Dorothea of Denmark, Electress Palatine

From Wikipedia, the free encyclopedia
Jump to: navigation, search
For other people of the same name, see Dorothea of Denmark (disambiguation).
Dorothea of Denmark
ChristinavonDaenemarkCoxcie.jpg
Portrait by Michiel Coxcie, 1545
Electress Palatine
Tenure 1544–1556
Spouse Frederick II of the Palatinate
House Oldenburg
Father Christian II of Denmark
Mother Isabella of Burgundy
Born (1520-11-10)10 November 1520
Copenhagen
Died 31 May 1580(1580-05-31) (aged 59)
Neumarkt in der Oberpfalz
Burial Holy Ghost Church in Heidelberg

Dorothea of Denmark and Norway (November 10, 1520 – May 31, 1580) was a Danish, Norwegian and Swedish princess and an electress of the Palatinate as the wife of Elector Frederick II of the Palatinate. She was a claimant to the Danish, Norwegian and Swedish thrones.

Biography[edit]

Dorothea of Denmark, Electress Palatine

Princess Dorothea was born on 10 November 1520 to King Christian II of Denmark and Norway and Isabella of Burgundy, sister of Holy Roman Emperor Charles V. Dorothea had an elder brother, Johann "Hans", born 21 February 1518. Her elder twin brothers, Philip Ferdinand and Maximilian, born 4 July 1519, had both died before her birth, the latter in 1519 and the former in 1520. Her sister Christina was born two years later, in 1522, and was her only sibling to reach adulthood. Christina would marry twice, first to Francis II, Duke of Milan, and secondly to Francis I, Duke of Lorraine.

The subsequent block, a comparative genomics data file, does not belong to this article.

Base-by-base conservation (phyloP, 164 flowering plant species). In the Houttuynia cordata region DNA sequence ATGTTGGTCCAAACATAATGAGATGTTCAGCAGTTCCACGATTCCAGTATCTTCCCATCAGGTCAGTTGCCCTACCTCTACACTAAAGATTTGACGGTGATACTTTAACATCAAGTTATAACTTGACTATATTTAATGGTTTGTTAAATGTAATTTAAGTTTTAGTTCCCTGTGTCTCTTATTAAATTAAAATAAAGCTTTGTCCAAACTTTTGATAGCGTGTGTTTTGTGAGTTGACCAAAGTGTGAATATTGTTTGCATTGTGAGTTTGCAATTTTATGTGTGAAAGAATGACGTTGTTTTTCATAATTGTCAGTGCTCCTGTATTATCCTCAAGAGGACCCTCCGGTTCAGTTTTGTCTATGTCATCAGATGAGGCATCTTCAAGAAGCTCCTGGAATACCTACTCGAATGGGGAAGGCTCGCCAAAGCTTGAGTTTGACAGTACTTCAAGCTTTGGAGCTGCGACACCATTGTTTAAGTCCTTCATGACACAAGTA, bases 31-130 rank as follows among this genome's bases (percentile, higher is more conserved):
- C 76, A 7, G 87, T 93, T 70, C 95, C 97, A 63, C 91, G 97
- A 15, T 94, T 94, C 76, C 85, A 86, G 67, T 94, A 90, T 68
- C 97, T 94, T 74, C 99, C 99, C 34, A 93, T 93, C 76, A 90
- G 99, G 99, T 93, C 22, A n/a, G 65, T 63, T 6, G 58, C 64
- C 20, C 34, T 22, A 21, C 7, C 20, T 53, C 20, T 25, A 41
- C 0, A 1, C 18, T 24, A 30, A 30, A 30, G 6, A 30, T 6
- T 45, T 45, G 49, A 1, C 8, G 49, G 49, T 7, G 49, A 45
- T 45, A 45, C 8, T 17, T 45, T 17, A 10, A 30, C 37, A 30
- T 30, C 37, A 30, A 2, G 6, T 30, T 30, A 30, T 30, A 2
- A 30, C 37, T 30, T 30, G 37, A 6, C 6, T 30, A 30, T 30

On 20 January 1523, disloyal nobles forced her father to abdicate and offered the throne to his uncle, Duke Frederick of Holstein. That month, her mother gave birth to a stillborn son. Three-year-old Dorothea and her sister and brother followed their exiled parents to Veere in Zeeland, the Netherlands, and were taken care of by the Dutch regents, their grandaunt and aunt, Margaret of Austria and Mary of Hungary. Her mother died when she was five years old, on 19 January 1526. The Dutch court was an officially Catholic environment, but influenced with a sympathy for Protestantism, and Dorothea herself acquired Protestant sympathies early on.[1]

Her brother Hans died in 1532 at about fourteen years old. As the eldest surviving child of the abdicated Christian II, Dorothea had a claim to the Danish, Norwegian and Swedish throne. The Habsburg family selected Frederick of the Palatinate to be her consort, as they believed that he could successfully claim the Danish throne through marriage. She married Frederick in 1535 in Heidelberg. They had no children.

After the election of Christian III of Denmark to the Danish throne in 1536, her claims to the throne was realistically over, and after that point on, the Habsburg's supported her claim only in name.[2] Her spouse, however, continued to claim it from their court in Neumarkt. The Habsburg dynasty officially continued to supported their claim, but no longer took any action to press the matter. In 1544, her spouse became elector. The Habsburg family officially withdrew their support to their claim on the Danish and Norwegian throne the same year.

Dorothea and Frederick prevented the introduction of Protestantism that the Elector Palatine and Ottheinrich (Pfalz), his ward and successor, successfully pushed forward the Palatinate. Personally, Dorothea had Lutheran sympathies her entire life.

After the death of her husband in 1556, Dorothea lived modestly in Palatine castle in Neumarkt. As she had no children, Dorothea was no longer considered politically useful. There were considerations of marriage to a son of Philip of Hesse, or to Margrave Albrecht of Brandeburg, but non came to fruition, and the latter died in 1557. She died childless and was buried in the Holy Ghost Church in Heidelberg.

Ancestry[edit]

References[edit]

  1. ^ Dansk Kvindebiografisk Leksikon. KVinfo.dk
  2. ^ Dansk Kvindebiografisk Leksikon. KVinfo.dk

Literature[edit]

External links[edit]

Media related to Dorothea of Denmark, Electress Palatine at Wikimedia Commons

Preceded by
Sibylle of Bavaria
Electress Palatine
1544–1556
Succeeded by
Marie of Brandenburg-Kulmbach